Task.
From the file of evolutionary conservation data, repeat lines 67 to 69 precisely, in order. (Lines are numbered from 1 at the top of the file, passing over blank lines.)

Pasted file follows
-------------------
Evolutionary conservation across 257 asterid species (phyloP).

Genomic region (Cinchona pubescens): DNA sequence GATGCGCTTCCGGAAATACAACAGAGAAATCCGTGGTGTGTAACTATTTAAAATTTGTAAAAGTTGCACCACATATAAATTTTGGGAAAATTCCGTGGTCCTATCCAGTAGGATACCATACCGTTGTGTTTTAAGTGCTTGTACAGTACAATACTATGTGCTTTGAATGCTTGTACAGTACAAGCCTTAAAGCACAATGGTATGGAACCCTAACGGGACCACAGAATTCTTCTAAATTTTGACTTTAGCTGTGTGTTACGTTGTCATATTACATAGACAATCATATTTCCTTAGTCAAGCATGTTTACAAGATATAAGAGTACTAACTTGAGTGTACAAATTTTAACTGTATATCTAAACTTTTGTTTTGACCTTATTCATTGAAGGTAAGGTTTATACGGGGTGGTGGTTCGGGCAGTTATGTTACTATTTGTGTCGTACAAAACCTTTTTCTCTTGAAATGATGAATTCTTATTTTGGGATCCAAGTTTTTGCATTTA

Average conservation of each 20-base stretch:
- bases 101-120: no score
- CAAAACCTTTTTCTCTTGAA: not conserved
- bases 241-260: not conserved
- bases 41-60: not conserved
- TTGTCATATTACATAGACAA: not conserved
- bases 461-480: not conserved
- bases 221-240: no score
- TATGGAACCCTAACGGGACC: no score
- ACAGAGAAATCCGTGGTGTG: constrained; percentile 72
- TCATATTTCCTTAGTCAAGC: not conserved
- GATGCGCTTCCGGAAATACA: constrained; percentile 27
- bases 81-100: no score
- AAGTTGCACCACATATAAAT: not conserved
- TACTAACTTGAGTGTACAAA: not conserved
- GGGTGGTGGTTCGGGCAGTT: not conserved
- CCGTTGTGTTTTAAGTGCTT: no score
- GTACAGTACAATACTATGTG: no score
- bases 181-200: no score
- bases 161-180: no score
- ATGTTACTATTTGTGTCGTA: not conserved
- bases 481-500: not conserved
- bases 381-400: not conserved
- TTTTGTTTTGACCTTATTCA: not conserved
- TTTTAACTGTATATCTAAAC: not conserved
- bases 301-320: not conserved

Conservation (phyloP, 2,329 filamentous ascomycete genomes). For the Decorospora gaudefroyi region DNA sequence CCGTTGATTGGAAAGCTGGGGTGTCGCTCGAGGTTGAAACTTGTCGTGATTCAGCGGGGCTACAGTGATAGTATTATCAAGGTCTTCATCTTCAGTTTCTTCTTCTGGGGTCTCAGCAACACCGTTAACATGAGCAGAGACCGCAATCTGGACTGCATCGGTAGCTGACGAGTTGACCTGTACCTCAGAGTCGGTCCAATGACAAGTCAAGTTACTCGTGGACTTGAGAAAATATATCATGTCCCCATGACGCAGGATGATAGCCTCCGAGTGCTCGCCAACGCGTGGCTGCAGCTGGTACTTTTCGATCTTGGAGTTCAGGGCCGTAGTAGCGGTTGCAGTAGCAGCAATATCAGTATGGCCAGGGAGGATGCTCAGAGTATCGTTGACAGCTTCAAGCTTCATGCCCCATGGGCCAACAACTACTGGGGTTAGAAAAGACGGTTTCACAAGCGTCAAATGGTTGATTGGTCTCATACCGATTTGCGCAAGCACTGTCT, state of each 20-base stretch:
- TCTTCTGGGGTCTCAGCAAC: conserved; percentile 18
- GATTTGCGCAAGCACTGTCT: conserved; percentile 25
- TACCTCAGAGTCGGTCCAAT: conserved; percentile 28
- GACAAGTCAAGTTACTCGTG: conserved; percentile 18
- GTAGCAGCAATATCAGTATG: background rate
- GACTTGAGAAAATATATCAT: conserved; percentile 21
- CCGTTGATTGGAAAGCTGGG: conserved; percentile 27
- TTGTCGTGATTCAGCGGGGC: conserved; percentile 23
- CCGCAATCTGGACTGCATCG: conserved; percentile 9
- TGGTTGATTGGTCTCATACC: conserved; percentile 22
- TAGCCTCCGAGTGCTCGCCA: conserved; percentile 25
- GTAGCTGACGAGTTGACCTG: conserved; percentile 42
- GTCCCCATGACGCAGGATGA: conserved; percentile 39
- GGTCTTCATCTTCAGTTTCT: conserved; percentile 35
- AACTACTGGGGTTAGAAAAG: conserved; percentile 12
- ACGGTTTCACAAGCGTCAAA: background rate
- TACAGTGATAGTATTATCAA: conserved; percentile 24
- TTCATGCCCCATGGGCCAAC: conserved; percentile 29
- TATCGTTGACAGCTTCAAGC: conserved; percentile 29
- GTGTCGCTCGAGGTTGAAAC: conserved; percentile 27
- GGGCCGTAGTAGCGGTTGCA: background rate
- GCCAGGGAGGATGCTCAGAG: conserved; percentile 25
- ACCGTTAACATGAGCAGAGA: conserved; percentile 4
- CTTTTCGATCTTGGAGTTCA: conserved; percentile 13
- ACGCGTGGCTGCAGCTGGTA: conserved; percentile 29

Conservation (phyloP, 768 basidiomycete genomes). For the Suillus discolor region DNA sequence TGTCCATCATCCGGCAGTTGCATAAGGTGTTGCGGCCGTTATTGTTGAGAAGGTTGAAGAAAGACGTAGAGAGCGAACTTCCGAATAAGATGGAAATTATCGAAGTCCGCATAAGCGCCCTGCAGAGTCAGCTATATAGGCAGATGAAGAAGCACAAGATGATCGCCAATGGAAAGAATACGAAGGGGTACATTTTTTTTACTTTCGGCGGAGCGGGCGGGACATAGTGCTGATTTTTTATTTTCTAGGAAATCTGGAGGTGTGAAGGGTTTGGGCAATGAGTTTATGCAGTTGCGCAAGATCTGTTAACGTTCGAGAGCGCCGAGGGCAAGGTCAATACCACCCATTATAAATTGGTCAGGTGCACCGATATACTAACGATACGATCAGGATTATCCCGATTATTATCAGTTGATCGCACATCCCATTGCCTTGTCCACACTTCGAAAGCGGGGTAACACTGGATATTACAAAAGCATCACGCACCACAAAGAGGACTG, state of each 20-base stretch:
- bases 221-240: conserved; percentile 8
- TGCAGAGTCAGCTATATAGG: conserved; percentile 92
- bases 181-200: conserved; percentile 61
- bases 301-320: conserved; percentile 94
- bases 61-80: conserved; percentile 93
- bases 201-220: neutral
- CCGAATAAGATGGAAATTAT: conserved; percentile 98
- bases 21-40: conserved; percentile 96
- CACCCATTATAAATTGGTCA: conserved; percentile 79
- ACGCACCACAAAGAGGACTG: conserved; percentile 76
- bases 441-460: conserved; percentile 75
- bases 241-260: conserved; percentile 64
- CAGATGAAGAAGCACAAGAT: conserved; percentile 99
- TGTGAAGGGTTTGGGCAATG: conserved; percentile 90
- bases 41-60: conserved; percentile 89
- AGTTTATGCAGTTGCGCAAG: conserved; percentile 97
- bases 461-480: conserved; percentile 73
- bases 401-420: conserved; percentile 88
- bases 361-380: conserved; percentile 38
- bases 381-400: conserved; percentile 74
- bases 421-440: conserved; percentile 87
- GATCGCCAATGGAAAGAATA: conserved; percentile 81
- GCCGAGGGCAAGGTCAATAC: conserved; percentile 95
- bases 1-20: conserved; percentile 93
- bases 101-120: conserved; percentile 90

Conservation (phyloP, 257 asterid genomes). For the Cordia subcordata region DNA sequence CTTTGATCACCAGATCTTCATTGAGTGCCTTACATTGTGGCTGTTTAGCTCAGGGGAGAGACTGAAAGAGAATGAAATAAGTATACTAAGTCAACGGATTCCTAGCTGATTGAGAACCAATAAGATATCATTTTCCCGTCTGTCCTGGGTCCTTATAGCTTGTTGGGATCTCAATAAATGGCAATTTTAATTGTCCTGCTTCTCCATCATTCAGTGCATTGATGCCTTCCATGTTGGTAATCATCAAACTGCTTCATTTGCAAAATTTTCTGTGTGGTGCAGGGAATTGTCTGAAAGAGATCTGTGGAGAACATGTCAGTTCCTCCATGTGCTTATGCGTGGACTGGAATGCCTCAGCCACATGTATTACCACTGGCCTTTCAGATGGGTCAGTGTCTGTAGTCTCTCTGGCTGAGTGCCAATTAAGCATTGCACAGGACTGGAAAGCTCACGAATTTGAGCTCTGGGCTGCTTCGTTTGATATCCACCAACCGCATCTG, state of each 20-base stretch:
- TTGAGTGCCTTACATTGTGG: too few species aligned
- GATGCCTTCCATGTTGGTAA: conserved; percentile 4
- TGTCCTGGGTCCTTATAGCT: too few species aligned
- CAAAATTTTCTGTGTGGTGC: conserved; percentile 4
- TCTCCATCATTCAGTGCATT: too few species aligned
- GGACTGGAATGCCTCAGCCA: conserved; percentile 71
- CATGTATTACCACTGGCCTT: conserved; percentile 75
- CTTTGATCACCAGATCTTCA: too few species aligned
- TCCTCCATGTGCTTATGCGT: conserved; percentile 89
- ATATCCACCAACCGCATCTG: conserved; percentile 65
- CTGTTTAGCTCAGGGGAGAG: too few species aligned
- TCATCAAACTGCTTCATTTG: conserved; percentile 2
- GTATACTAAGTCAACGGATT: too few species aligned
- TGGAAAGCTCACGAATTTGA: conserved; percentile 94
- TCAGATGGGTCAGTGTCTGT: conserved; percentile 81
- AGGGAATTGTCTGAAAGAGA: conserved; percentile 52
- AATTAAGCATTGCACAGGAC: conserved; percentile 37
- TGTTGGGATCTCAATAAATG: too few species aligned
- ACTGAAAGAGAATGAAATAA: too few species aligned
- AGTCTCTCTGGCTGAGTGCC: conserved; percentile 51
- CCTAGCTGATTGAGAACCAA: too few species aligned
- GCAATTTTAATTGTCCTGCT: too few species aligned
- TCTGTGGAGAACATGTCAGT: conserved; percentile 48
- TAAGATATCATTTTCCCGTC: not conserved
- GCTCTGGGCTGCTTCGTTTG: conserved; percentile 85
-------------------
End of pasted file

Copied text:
- bases 241-260: conserved; percentile 64
- CAGATGAAGAAGCACAAGAT: conserved; percentile 99
- TGTGAAGGGTTTGGGCAATG: conserved; percentile 90